Article 370 of the Indian Constitution

Article 370 of the Indian constitution gave special status to the state of Jammu and Kashmir. The Kashmir part of the Jammu and Kashmir State is a long pending unresolved dispute with India, Pakistan and China since 1947. On 5th August 2019, the Government of India through Presidential order and passage of a resolution in the Parliament has revoked this Article 370 with its all clause.

This article 370 along with Article 35A, defined that the Jammu and Kashmir state’s residents live under a separate set of laws, including those related to citizenship, ownership of property, and fundamental rights, as compared to resident of other Indian states. As a result of this provision, Indian citizens from other states could not purchase land or property in Jammu & Kashmir.

History of Article 370 and Jammu & Kashmir

India was a country of various princely States including Jammu and Kashmir before the Independence. In the year 1947, after independence of India and Pakistan both the countries tried to merge the different states in their territory. Sardar Balabhbhai Patel, the then Home Minister of India merged around 500 princely states with India and this is the reason that Sardar Patel is also kwnon as “Unifier of India”. But the States of Jammu and Kashmir was remain un-resolved. Pakistan through its non-state actors or terrorist attacked the Jammu and Kashmir and captured a large area of the Kashmir. In the meantime, Raja  Hari Singh seek help from the Indian Government and on his request, Government send troops to valley. But in return the Government of India asked Raja Hari Singh to sign Instrument of accession.

Raja Hari Singh singed the instrument of accession on 26th October 1947 and Indian forces moved to valley. The instrument of accession specified the following three subject on which J&K transfer its power to Government of India:

  1. Foreign affairs
  2. Defence
  3. Communications

In the March 1948, the head of the State i.e. Maharaja appointed an interim government in the state, with Sheikh Abdullah as prime minister. Later in July 1949, Sheikh Abdullah and three other colleagues joined the Indian Constituent Assembly and negotiated the special status of J&K, leading to the adoption of Article 370. The controversial provision was drafted by Sheikh Abdullah itself.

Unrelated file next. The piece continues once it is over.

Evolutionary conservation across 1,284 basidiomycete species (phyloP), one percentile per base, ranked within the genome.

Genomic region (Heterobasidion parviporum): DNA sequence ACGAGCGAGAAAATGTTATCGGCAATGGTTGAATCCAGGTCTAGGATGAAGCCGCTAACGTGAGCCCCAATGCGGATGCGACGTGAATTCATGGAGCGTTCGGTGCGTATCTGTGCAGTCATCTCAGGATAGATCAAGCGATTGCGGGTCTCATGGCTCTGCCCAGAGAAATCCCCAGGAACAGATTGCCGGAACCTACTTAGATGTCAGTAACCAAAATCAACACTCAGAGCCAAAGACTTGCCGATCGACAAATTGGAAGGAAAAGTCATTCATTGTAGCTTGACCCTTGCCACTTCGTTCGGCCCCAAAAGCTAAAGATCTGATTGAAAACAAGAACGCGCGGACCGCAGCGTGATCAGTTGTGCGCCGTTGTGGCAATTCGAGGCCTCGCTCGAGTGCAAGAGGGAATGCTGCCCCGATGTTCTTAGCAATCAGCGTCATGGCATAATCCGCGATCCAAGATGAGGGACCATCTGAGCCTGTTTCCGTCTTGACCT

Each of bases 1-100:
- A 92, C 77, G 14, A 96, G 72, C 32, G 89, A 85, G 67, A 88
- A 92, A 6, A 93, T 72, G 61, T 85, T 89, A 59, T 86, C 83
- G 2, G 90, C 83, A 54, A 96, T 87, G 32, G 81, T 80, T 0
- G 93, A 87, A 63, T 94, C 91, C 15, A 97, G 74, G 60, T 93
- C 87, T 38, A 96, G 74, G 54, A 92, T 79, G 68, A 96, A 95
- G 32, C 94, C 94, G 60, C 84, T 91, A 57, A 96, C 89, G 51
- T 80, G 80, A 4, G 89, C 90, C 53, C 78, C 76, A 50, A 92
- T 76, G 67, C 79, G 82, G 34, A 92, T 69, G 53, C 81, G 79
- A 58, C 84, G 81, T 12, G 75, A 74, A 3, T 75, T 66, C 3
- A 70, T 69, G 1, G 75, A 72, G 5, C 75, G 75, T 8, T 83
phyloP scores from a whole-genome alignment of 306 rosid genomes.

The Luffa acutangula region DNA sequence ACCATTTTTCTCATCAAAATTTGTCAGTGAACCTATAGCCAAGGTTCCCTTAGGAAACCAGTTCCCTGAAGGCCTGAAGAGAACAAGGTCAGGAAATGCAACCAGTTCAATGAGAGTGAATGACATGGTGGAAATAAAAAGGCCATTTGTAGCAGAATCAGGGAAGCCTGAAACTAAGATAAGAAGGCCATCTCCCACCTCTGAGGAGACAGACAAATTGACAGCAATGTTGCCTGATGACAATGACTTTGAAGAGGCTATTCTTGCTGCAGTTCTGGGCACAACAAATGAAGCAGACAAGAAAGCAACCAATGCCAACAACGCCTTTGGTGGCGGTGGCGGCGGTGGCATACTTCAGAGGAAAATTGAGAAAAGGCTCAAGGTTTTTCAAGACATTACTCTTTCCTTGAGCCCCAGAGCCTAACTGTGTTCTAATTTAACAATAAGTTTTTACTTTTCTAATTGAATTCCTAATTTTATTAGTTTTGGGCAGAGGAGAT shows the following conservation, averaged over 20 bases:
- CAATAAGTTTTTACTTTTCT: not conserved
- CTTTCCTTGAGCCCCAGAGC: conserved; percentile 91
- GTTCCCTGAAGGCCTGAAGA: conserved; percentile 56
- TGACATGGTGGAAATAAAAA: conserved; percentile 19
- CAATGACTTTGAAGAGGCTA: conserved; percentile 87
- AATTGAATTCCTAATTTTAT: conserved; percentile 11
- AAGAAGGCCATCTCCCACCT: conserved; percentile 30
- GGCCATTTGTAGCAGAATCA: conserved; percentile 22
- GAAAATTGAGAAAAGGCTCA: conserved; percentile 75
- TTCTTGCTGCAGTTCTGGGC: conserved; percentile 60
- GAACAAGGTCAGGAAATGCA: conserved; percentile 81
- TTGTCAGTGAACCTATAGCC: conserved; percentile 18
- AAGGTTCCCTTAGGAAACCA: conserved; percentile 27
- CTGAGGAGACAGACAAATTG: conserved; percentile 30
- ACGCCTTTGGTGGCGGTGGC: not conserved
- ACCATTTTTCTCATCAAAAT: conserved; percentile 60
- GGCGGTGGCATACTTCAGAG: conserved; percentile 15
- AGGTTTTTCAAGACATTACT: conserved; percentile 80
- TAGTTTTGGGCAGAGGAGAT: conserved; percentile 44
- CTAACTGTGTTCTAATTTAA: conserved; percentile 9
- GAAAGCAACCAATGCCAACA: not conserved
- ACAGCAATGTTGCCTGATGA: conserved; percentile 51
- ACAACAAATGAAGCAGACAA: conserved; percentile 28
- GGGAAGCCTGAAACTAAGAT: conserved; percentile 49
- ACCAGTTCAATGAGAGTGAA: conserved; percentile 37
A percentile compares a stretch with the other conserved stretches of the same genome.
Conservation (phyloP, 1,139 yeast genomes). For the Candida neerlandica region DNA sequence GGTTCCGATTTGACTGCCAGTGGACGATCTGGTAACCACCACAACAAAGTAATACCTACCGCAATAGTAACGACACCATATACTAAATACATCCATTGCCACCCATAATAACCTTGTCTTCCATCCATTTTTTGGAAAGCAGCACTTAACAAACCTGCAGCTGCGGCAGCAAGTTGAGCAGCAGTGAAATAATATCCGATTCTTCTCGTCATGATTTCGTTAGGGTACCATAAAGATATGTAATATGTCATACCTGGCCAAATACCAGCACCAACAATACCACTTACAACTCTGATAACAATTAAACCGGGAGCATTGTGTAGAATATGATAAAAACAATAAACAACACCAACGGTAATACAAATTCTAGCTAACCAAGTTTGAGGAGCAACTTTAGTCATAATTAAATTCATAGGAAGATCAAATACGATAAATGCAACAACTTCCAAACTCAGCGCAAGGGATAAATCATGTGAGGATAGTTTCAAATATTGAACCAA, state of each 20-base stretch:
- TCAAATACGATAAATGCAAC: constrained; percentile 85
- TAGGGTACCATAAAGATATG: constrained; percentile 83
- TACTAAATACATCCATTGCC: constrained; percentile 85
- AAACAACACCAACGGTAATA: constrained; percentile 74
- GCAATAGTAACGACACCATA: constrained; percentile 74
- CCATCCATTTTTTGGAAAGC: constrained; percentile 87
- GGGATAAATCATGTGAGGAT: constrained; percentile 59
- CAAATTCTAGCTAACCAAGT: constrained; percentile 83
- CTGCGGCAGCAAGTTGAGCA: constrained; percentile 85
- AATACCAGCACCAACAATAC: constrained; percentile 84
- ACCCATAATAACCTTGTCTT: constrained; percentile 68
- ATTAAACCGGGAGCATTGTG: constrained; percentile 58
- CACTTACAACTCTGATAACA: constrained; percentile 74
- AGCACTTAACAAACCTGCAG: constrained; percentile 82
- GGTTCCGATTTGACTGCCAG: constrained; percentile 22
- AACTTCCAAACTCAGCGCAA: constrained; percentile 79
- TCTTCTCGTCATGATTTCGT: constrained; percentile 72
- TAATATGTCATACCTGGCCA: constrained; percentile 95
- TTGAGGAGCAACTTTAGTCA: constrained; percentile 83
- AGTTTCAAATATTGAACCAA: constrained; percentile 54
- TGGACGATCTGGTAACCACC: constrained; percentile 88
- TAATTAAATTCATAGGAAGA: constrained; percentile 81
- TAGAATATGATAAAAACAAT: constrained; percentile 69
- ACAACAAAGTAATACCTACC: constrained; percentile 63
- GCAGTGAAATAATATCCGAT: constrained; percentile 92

It is also important to mention here that during the war between Indian troops and Pakistani invaders, Indian troops pushed them back and almost freed the maximum part of Kashmir. India within few days may have freed the entire part of Kashmir but in the meantime Jawahar Lal Nehru approached to the United Nations to intervene in the matter. The UN passed the resolution and asked for plebiscite under peaceful conditions. However, it was never conducted.

What are the provisions of Article 370?

The Indian Parliament needs to take prior approval of the Jammu and Kashmir government for applying State laws except foreign affairs, defense matters, communication and finance.

The ownership of property, law of citizenship and fundamental rights of the J&K residents is different from the other State residents. Under this article 370, citizens from other states cannot buy their own property in Jammu & Kashmir State. The Central Government has no power to declare a financial emergency in the state under Article 370.

It is important to note that Article 370(1)(c) explicitly mentions that Article 1 of the Indian Constitution applies to Kashmir through Article 370. Article 1 lists the states of the Union. This means that it is Article 370 that binds the state of J&K to the Indian Union. Removing Article 370, which can be done by a Presidential Order, would render the state independent of India, unless new overriding laws are made.

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